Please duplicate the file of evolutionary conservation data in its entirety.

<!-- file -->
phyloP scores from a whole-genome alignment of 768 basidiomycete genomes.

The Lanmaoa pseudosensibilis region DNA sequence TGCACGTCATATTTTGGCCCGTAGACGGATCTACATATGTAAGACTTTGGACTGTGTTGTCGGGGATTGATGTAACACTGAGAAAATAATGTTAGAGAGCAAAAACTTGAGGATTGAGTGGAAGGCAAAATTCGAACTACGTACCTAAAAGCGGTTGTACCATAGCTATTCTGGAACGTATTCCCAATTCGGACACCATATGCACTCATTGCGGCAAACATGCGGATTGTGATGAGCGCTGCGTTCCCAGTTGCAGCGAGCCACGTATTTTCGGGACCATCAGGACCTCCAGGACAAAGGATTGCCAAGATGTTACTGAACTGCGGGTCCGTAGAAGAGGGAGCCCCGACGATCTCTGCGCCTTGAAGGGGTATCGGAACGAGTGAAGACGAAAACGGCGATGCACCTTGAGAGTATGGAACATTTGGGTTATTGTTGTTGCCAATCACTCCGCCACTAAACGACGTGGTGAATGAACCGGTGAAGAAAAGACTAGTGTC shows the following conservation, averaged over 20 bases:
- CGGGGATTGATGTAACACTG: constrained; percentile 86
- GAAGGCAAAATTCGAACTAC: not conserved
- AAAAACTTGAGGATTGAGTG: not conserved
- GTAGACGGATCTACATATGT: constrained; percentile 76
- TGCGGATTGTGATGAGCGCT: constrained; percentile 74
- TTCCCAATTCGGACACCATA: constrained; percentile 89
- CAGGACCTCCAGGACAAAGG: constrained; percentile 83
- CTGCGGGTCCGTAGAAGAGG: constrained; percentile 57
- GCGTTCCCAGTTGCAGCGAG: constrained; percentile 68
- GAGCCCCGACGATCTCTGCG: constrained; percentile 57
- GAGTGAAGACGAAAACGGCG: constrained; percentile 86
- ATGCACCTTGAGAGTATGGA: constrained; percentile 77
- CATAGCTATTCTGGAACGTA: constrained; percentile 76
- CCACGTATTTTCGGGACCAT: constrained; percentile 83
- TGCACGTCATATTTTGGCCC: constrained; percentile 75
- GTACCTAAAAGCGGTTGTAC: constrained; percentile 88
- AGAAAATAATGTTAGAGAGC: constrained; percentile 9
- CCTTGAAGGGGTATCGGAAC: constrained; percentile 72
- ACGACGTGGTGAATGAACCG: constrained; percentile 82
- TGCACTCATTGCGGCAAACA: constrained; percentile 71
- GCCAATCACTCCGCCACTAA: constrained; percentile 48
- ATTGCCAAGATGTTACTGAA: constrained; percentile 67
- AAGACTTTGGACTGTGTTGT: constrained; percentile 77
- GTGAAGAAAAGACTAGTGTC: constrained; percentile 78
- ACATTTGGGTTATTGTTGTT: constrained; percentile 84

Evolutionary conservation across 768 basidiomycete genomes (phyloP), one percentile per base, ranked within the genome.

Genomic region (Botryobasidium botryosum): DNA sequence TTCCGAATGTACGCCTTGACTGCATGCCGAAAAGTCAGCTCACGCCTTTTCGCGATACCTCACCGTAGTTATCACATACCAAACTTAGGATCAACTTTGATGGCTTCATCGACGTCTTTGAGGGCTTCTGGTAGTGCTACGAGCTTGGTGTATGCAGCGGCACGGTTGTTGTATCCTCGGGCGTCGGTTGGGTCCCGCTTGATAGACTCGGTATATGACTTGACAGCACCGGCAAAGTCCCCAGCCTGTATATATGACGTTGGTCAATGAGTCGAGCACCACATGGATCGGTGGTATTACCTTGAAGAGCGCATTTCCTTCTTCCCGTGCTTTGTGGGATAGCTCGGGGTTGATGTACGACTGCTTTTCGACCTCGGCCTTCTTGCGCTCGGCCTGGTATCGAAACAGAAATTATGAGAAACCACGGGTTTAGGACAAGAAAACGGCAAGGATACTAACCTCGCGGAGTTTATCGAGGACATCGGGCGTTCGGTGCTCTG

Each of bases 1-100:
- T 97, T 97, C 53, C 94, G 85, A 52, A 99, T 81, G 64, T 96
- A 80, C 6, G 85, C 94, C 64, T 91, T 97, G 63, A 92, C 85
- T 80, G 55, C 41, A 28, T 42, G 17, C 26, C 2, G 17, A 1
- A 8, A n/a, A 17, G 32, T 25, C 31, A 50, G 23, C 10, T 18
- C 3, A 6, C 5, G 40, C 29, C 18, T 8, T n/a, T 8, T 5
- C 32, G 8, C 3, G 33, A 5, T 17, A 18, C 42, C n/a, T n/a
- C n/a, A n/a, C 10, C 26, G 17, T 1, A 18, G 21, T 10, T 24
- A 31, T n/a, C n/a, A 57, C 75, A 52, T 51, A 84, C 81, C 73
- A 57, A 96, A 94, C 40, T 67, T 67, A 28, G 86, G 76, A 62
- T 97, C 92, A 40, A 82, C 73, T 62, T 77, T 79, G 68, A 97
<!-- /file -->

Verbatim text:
phyloP scores from a whole-genome alignment of 768 basidiomycete genomes.

The Lanmaoa pseudosensibilis region DNA sequence TGCACGTCATATTTTGGCCCGTAGACGGATCTACATATGTAAGACTTTGGACTGTGTTGTCGGGGATTGATGTAACACTGAGAAAATAATGTTAGAGAGCAAAAACTTGAGGATTGAGTGGAAGGCAAAATTCGAACTACGTACCTAAAAGCGGTTGTACCATAGCTATTCTGGAACGTATTCCCAATTCGGACACCATATGCACTCATTGCGGCAAACATGCGGATTGTGATGAGCGCTGCGTTCCCAGTTGCAGCGAGCCACGTATTTTCGGGACCATCAGGACCTCCAGGACAAAGGATTGCCAAGATGTTACTGAACTGCGGGTCCGTAGAAGAGGGAGCCCCGACGATCTCTGCGCCTTGAAGGGGTATCGGAACGAGTGAAGACGAAAACGGCGATGCACCTTGAGAGTATGGAACATTTGGGTTATTGTTGTTGCCAATCACTCCGCCACTAAACGACGTGGTGAATGAACCGGTGAAGAAAAGACTAGTGTC shows the following conservation, averaged over 20 bases:
- CGGGGATTGATGTAACACTG: constrained; percentile 86
- GAAGGCAAAATTCGAACTAC: not conserved
- AAAAACTTGAGGATTGAGTG: not conserved
- GTAGACGGATCTACATATGT: constrained; percentile 76
- TGCGGATTGTGATGAGCGCT: constrained; percentile 74
- TTCCCAATTCGGACACCATA: constrained; percentile 89
- CAGGACCTCCAGGACAAAGG: constrained; percentile 83
- CTGCGGGTCCGTAGAAGAGG: constrained; percentile 57
- GCGTTCCCAGTTGCAGCGAG: constrained; percentile 68
- GAGCCCCGACGATCTCTGCG: constrained; percentile 57
- GAGTGAAGACGAAAACGGCG: constrained; percentile 86
- ATGCACCTTGAGAGTATGGA: constrained; percentile 77
- CATAGCTATTCTGGAACGTA: constrained; percentile 76
- CCACGTATTTTCGGGACCAT: constrained; percentile 83
- TGCACGTCATATTTTGGCCC: constrained; percentile 75
- GTACCTAAAAGCGGTTGTAC: constrained; percentile 88
- AGAAAATAATGTTAGAGAGC: constrained; percentile 9
- CCTTGAAGGGGTATCGGAAC: constrained; percentile 72
- ACGACGTGGTGAATGAACCG: constrained; percentile 82
- TGCACTCATTGCGGCAAACA: constrained; percentile 71
- GCCAATCACTCCGCCACTAA: constrained; percentile 48
- ATTGCCAAGATGTTACTGAA: constrained; percentile 67
- AAGACTTTGGACTGTGTTGT: constrained; percentile 77
- GTGAAGAAAAGACTAGTGTC: constrained; percentile 78
- ACATTTGGGTTATTGTTGTT: constrained; percentile 84

Evolutionary conservation across 768 basidiomycete genomes (phyloP), one percentile per base, ranked within the genome.

Genomic region (Botryobasidium botryosum): DNA sequence TTCCGAATGTACGCCTTGACTGCATGCCGAAAAGTCAGCTCACGCCTTTTCGCGATACCTCACCGTAGTTATCACATACCAAACTTAGGATCAACTTTGATGGCTTCATCGACGTCTTTGAGGGCTTCTGGTAGTGCTACGAGCTTGGTGTATGCAGCGGCACGGTTGTTGTATCCTCGGGCGTCGGTTGGGTCCCGCTTGATAGACTCGGTATATGACTTGACAGCACCGGCAAAGTCCCCAGCCTGTATATATGACGTTGGTCAATGAGTCGAGCACCACATGGATCGGTGGTATTACCTTGAAGAGCGCATTTCCTTCTTCCCGTGCTTTGTGGGATAGCTCGGGGTTGATGTACGACTGCTTTTCGACCTCGGCCTTCTTGCGCTCGGCCTGGTATCGAAACAGAAATTATGAGAAACCACGGGTTTAGGACAAGAAAACGGCAAGGATACTAACCTCGCGGAGTTTATCGAGGACATCGGGCGTTCGGTGCTCTG

Each of bases 1-100:
- T 97, T 97, C 53, C 94, G 85, A 52, A 99, T 81, G 64, T 96
- A 80, C 6, G 85, C 94, C 64, T 91, T 97, G 63, A 92, C 85
- T 80, G 55, C 41, A 28, T 42, G 17, C 26, C 2, G 17, A 1
- A 8, A n/a, A 17, G 32, T 25, C 31, A 50, G 23, C 10, T 18
- C 3, A 6, C 5, G 40, C 29, C 18, T 8, T n/a, T 8, T 5
- C 32, G 8, C 3, G 33, A 5, T 17, A 18, C 42, C n/a, T n/a
- C n/a, A n/a, C 10, C 26, G 17, T 1, A 18, G 21, T 10, T 24
- A 31, T n/a, C n/a, A 57, C 75, A 52, T 51, A 84, C 81, C 73
- A 57, A 96, A 94, C 40, T 67, T 67, A 28, G 86, G 76, A 62
- T 97, C 92, A 40, A 82, C 73, T 62, T 77, T 79, G 68, A 97